“There is no enforcement provision and so a blind eye is being turned,” Krumm said.
While there were a large number of people opposed to short-term rentals in the meeting, with many saying that they no longer felt safe in their neighborhoods, theirs was not the only voice.
City Clerk Tami McKay read into the record about a half dozen emails from short-term rental owners and supporters.
Jennifer Boudin wrote that being a short-term rental host has financially changed her life. “I started doing AirBnB with my primary residence a year and a half ago. I only allow small groups of up to six guests. My neighbors are all aware that I do AirBnB and have been very supportive, kind and helpful at times. Doing AirBnB has me keeping up with my own home maintenance on a very regular basis so my curb appeal is always on-point.”
Other supporters noted that they owned short-term rentals in Las Vegas, Henderson and Boulder City and made the claim that, despite them paying no conditional use or licensing fees, the visitors they rent to are as net positive for the city in terms of revenue because they eat in local restaurants and shop in local stores. Several supporters noted that they provide space and a family-friendly atmosphere at an affordable rate, which is something they said that local hotels are not able to provide.
In the end, after hearing from Director of Community Development Michael Mays with a presentation outlining both current law as well as the approach to short-term rentals taken by other local cities, the council directed staff to set up a town hall so that they could get additional input from residents before putting any kind of enforcement mechanism on the agenda for consideration.
What is the current short-term rental law in Boulder City?
As noted, in Boulder City, any use not explicitly allowed in the city code is not allowed; meaning that, technically, the property owners currently offering short-term rentals in the city are doing so illegally. However, they are not formally banned and there is no enforcement mechanism in place beyond code enforcement personnel sending out letters when neighbors complain.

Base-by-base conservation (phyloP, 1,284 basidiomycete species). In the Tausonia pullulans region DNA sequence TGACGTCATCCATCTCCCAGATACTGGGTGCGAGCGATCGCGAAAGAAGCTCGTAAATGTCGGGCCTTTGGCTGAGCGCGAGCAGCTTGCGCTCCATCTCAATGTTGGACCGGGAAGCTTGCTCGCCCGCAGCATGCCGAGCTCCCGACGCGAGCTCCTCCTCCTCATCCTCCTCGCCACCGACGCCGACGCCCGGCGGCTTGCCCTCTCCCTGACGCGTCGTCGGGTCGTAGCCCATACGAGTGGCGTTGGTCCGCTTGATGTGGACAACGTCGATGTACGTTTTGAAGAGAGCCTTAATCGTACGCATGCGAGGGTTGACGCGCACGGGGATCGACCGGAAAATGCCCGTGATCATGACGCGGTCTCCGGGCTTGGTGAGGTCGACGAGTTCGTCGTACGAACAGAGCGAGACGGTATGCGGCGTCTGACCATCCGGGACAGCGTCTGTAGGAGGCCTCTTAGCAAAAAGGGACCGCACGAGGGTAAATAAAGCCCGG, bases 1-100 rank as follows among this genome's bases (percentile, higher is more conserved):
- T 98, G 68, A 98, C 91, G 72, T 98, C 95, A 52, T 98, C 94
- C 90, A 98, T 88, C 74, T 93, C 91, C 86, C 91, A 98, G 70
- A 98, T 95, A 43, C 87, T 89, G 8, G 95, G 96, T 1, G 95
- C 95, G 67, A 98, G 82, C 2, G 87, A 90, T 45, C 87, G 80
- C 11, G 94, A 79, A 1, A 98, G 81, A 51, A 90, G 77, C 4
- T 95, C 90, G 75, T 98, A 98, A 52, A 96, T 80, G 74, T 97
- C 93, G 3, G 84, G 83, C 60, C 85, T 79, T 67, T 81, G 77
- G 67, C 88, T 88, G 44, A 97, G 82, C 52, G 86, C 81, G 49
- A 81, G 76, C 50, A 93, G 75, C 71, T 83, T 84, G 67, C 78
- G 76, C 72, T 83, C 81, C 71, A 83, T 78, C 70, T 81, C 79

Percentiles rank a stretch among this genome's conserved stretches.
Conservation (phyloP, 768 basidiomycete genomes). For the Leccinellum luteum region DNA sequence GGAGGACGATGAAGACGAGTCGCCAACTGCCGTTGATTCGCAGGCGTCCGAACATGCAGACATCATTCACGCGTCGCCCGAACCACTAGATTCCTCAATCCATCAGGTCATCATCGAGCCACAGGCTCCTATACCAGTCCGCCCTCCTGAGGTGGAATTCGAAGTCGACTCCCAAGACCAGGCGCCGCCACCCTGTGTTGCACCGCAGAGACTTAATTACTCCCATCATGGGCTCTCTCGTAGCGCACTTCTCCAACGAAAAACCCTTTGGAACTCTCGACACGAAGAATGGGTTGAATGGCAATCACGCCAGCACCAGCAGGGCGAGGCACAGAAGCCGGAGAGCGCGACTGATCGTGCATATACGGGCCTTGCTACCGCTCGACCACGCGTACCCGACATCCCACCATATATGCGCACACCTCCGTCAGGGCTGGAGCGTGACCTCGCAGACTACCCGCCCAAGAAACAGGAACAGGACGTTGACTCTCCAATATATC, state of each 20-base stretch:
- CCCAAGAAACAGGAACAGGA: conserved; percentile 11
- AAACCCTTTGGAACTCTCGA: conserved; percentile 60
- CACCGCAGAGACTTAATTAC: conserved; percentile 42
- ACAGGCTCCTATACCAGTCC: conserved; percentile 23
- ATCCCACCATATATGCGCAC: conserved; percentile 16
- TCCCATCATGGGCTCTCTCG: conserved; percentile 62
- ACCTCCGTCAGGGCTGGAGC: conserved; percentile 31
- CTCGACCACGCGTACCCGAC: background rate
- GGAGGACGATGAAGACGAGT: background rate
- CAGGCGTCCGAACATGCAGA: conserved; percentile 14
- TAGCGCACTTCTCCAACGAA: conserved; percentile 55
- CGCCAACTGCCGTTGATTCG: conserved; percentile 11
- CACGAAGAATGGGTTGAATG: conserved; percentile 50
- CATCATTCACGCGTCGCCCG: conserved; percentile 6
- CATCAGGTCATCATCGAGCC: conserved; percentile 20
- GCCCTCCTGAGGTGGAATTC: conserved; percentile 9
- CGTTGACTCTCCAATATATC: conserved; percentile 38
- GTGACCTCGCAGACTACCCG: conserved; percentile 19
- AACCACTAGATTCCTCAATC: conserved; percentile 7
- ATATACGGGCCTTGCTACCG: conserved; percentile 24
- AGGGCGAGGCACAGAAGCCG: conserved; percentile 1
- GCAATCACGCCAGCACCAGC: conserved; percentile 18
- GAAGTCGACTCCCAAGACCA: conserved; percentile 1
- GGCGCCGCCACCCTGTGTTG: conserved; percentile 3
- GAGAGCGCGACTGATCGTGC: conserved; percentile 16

“I’m surprised that people who understand licensing know that it (short-term rentals) is not available in the city and are doing it anyway,” noted councilmember Steve Walton, who asked for this discussion to be placed on the agenda.
“The status quo is not going to work anymore,” said councilmember Sherri Jorgensen. “Having nothing on the books is clearly not stopping it.”
City Attorney Brittany Walker concurred, noting that Boulder City has no process for levying civil penalties and that most jurisdictions have processes in place to allow for a civil enforcement process.
The impetus of all of this is a law passed by the Nevada Legislature and signed into law by then-governor Steve Sisolak in 2021 called AB363. This legislation required all cities and counties in the state to come up with a framework that would allow for short-term rentals in their jurisdiction subject to limits, including things such as the distance between short-term rental properties and noise restrictions.
But there is a loophole.
Municipalities with fewer than 25,000 residents are excluded from AB363 and therefore are not required to allow short-term rentals. This exemption was championed by one specific state senator, Joe Hardy.
Hardy is currently the mayor of Boulder City.